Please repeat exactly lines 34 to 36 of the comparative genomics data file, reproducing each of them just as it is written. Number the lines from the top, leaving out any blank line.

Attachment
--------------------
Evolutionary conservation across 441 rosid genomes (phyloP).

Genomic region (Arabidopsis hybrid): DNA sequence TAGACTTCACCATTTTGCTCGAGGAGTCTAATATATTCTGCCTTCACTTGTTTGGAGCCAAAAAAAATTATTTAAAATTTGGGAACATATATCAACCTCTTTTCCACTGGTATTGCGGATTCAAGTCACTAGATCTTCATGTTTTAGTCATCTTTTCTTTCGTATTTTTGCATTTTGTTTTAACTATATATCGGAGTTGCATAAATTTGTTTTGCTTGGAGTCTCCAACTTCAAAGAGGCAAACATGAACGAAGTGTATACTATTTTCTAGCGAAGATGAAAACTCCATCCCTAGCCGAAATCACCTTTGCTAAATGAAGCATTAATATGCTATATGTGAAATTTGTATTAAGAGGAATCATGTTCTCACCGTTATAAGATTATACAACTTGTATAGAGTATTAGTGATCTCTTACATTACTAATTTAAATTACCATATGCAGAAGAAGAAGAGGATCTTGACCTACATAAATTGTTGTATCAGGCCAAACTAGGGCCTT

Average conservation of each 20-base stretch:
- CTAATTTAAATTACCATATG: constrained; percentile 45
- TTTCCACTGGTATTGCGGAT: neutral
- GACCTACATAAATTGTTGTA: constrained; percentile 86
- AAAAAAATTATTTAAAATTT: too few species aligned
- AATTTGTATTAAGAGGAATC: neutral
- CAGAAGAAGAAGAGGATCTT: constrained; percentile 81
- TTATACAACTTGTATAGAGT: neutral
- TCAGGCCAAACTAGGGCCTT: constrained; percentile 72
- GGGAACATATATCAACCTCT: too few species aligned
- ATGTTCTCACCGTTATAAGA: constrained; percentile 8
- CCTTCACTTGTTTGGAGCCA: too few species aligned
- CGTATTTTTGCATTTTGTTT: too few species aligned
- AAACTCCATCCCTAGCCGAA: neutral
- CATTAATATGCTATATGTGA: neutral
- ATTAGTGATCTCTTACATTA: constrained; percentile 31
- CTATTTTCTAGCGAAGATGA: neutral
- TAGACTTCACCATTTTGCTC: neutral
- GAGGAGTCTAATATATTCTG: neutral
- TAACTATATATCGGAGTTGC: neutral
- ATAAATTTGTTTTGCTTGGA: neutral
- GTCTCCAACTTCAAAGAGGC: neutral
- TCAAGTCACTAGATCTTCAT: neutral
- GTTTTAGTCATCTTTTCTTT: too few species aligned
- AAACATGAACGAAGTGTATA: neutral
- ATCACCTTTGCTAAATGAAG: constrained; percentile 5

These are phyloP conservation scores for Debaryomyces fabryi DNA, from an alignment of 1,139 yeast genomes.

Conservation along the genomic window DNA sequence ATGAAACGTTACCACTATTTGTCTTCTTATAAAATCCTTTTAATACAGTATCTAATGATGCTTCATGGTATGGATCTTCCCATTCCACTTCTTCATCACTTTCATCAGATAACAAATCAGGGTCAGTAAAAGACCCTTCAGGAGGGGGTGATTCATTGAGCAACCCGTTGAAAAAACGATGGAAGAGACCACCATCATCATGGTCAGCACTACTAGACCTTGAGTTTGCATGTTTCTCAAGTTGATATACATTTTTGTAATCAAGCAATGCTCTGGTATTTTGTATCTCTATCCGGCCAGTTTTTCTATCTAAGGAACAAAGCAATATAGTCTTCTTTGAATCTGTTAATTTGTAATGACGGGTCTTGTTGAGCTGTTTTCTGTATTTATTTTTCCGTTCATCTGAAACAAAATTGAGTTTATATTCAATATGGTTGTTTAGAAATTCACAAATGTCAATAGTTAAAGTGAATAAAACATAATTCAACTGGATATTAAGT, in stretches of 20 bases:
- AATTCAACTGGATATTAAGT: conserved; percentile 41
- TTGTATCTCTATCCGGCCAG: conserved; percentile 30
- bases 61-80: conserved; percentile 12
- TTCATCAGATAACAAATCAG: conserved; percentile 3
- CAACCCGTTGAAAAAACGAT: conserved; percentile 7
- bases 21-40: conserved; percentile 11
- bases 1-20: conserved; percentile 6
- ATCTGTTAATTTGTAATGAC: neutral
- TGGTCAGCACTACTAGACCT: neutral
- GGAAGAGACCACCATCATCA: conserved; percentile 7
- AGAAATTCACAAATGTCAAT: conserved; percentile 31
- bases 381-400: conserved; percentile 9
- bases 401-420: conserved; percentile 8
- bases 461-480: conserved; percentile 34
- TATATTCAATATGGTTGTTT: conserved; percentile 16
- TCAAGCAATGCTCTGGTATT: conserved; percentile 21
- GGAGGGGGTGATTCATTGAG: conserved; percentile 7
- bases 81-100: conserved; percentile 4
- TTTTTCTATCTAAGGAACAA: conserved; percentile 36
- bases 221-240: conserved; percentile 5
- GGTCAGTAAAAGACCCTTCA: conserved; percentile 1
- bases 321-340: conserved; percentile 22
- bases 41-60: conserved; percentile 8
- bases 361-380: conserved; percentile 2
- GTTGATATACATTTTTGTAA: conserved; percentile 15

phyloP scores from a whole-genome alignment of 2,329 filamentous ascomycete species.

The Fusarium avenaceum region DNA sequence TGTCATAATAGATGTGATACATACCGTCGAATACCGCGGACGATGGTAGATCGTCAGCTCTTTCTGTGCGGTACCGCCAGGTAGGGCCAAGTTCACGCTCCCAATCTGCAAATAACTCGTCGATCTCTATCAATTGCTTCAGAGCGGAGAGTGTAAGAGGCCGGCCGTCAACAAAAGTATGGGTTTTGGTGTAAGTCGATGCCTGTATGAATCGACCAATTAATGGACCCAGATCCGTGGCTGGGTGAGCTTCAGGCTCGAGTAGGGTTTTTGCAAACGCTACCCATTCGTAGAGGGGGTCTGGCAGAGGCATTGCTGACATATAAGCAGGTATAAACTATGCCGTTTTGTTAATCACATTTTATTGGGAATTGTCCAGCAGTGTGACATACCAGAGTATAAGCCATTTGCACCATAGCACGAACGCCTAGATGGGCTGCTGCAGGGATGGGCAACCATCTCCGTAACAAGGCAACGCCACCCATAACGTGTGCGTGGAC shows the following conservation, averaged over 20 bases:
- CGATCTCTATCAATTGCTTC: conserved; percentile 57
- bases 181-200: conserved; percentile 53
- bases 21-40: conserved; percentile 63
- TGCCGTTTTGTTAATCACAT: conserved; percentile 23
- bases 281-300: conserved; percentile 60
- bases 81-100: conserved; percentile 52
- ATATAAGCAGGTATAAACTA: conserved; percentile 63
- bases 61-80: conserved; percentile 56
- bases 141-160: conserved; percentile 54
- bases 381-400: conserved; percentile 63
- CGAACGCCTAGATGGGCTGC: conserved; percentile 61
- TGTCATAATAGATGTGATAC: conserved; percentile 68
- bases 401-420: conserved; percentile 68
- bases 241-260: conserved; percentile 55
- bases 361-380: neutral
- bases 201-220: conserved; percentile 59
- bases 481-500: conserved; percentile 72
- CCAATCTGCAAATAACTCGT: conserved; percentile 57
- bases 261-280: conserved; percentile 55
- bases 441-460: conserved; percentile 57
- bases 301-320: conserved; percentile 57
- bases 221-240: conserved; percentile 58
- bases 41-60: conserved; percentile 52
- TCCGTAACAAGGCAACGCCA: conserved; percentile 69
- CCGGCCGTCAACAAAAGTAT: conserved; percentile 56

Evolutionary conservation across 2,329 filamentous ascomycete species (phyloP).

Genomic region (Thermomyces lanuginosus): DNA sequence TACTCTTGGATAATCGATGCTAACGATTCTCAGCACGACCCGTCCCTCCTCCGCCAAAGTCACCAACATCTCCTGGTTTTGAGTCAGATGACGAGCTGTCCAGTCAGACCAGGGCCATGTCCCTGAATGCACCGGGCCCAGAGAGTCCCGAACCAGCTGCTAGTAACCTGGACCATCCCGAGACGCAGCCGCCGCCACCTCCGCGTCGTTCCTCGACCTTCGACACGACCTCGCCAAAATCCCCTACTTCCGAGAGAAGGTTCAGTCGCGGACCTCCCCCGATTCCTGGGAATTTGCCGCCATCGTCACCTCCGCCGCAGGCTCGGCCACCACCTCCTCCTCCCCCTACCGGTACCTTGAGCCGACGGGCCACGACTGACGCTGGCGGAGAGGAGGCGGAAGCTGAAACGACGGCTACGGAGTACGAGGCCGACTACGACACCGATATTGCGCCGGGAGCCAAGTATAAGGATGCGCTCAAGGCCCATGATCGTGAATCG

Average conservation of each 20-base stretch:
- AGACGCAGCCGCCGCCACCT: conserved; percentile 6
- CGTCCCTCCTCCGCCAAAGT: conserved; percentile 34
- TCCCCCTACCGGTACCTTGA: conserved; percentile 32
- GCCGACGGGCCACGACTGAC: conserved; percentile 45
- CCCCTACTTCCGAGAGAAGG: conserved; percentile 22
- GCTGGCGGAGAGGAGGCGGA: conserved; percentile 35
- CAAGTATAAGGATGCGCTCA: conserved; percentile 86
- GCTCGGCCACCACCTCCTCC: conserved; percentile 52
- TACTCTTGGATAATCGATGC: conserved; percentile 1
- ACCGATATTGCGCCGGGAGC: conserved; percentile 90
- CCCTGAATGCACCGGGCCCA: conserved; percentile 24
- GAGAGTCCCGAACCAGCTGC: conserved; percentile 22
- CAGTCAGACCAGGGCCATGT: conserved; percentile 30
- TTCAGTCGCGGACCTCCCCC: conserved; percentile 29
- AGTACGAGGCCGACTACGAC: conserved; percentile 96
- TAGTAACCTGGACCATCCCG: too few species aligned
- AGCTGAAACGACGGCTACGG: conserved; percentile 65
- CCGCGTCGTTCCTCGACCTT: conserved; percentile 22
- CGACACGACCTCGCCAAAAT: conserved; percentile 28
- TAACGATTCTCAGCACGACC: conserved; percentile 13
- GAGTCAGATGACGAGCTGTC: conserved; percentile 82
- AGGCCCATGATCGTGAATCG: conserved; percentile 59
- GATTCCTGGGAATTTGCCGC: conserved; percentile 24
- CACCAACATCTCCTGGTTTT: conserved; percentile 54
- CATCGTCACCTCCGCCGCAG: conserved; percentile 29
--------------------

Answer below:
- TTCATCAGATAACAAATCAG: conserved; percentile 3
- CAACCCGTTGAAAAAACGAT: conserved; percentile 7
- bases 21-40: conserved; percentile 11